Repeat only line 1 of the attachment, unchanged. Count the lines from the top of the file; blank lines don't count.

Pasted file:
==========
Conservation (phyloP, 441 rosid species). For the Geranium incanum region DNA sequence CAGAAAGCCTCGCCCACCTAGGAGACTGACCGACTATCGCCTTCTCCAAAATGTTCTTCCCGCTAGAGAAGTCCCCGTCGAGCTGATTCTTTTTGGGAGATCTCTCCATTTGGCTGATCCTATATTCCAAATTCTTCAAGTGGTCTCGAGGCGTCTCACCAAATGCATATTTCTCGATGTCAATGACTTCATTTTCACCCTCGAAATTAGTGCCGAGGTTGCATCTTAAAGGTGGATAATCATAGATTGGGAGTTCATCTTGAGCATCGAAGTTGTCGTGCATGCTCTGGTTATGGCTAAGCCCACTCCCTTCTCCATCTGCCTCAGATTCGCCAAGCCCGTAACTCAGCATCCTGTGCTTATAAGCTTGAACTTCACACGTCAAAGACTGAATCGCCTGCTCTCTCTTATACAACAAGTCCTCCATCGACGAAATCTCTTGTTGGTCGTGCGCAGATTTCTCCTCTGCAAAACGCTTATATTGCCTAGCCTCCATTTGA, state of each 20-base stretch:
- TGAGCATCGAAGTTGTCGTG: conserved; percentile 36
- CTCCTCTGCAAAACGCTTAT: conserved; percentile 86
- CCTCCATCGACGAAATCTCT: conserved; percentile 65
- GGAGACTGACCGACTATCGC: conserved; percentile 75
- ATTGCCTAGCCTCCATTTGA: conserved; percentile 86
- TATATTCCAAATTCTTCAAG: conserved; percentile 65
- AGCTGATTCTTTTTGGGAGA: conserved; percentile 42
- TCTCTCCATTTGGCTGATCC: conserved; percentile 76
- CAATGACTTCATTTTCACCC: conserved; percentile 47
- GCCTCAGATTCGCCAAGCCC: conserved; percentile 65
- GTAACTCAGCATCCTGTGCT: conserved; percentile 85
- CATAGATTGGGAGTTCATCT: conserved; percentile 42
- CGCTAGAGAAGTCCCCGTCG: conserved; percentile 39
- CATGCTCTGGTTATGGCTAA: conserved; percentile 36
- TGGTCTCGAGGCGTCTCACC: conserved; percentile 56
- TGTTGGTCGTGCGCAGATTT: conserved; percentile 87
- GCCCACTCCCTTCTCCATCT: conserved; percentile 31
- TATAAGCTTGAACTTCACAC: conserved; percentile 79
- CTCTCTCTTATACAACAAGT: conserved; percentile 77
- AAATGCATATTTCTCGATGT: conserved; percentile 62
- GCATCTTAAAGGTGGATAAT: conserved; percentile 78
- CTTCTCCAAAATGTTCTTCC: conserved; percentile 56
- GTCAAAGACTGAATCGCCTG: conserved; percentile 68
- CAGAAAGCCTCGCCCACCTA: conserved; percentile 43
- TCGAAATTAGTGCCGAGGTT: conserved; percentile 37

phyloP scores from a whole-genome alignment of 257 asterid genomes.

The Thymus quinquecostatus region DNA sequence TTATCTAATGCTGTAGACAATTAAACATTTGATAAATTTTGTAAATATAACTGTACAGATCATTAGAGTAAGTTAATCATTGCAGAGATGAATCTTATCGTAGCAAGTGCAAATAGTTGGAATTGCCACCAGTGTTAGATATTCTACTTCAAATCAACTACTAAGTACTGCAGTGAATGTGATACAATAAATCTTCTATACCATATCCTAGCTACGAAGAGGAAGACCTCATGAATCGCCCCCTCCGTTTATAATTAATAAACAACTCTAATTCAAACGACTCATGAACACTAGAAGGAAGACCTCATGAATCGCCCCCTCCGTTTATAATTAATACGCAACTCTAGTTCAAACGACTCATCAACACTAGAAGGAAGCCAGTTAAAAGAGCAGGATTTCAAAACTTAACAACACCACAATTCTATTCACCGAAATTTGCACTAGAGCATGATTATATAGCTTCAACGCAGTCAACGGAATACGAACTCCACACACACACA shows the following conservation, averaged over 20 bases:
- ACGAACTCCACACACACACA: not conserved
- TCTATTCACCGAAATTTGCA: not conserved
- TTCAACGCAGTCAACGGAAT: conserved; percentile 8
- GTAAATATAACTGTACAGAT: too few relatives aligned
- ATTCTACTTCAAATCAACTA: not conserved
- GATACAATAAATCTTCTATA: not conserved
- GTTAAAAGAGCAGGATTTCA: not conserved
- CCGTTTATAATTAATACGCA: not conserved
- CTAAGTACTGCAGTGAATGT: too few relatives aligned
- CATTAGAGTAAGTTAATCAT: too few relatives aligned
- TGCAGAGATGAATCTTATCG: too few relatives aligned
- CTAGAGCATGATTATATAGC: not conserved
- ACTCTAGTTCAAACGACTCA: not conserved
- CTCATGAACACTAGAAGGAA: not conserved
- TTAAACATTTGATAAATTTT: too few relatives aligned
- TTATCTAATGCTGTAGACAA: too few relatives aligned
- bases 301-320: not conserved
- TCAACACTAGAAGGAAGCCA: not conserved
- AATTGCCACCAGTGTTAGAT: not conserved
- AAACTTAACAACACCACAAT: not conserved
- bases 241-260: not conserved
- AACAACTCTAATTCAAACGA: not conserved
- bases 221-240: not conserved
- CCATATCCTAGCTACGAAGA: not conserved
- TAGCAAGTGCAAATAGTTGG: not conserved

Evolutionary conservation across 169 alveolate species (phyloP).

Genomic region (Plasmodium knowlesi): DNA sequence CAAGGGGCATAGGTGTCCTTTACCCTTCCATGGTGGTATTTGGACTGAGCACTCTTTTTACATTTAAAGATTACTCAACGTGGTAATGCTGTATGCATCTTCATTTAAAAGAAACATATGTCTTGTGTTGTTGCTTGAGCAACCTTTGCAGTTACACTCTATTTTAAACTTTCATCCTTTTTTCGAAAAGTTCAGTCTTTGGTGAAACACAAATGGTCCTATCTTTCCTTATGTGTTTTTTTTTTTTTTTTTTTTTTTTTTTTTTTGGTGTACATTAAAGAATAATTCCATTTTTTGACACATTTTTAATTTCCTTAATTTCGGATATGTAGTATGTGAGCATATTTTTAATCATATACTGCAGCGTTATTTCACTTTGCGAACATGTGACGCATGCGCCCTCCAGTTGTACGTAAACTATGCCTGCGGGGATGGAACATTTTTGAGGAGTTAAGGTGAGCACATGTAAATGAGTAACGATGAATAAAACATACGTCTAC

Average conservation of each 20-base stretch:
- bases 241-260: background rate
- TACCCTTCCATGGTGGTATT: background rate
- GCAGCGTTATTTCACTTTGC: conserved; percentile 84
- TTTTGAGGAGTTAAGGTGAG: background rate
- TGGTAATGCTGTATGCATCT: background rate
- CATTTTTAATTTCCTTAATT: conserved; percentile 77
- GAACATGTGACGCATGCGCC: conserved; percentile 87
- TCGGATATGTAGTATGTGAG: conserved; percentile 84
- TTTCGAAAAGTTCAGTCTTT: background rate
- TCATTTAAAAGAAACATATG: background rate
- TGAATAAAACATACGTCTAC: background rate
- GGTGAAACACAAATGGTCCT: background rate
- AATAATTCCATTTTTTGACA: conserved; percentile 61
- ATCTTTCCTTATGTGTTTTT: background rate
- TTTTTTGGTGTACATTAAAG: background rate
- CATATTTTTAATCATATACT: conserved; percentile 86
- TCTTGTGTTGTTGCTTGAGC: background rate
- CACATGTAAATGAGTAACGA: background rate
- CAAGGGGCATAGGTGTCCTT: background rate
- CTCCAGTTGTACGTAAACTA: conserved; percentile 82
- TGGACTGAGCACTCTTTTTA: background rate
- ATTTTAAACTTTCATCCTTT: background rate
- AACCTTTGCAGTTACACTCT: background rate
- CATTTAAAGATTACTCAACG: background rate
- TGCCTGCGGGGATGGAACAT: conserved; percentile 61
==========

Conservation (phyloP, 441 rosid species). For the Geranium incanum region DNA sequence CAGAAAGCCTCGCCCACCTAGGAGACTGACCGACTATCGCCTTCTCCAAAATGTTCTTCCCGCTAGAGAAGTCCCCGTCGAGCTGATTCTTTTTGGGAGATCTCTCCATTTGGCTGATCCTATATTCCAAATTCTTCAAGTGGTCTCGAGGCGTCTCACCAAATGCATATTTCTCGATGTCAATGACTTCATTTTCACCCTCGAAATTAGTGCCGAGGTTGCATCTTAAAGGTGGATAATCATAGATTGGGAGTTCATCTTGAGCATCGAAGTTGTCGTGCATGCTCTGGTTATGGCTAAGCCCACTCCCTTCTCCATCTGCCTCAGATTCGCCAAGCCCGTAACTCAGCATCCTGTGCTTATAAGCTTGAACTTCACACGTCAAAGACTGAATCGCCTGCTCTCTCTTATACAACAAGTCCTCCATCGACGAAATCTCTTGTTGGTCGTGCGCAGATTTCTCCTCTGCAAAACGCTTATATTGCCTAGCCTCCATTTGA, state of each 20-base stretch: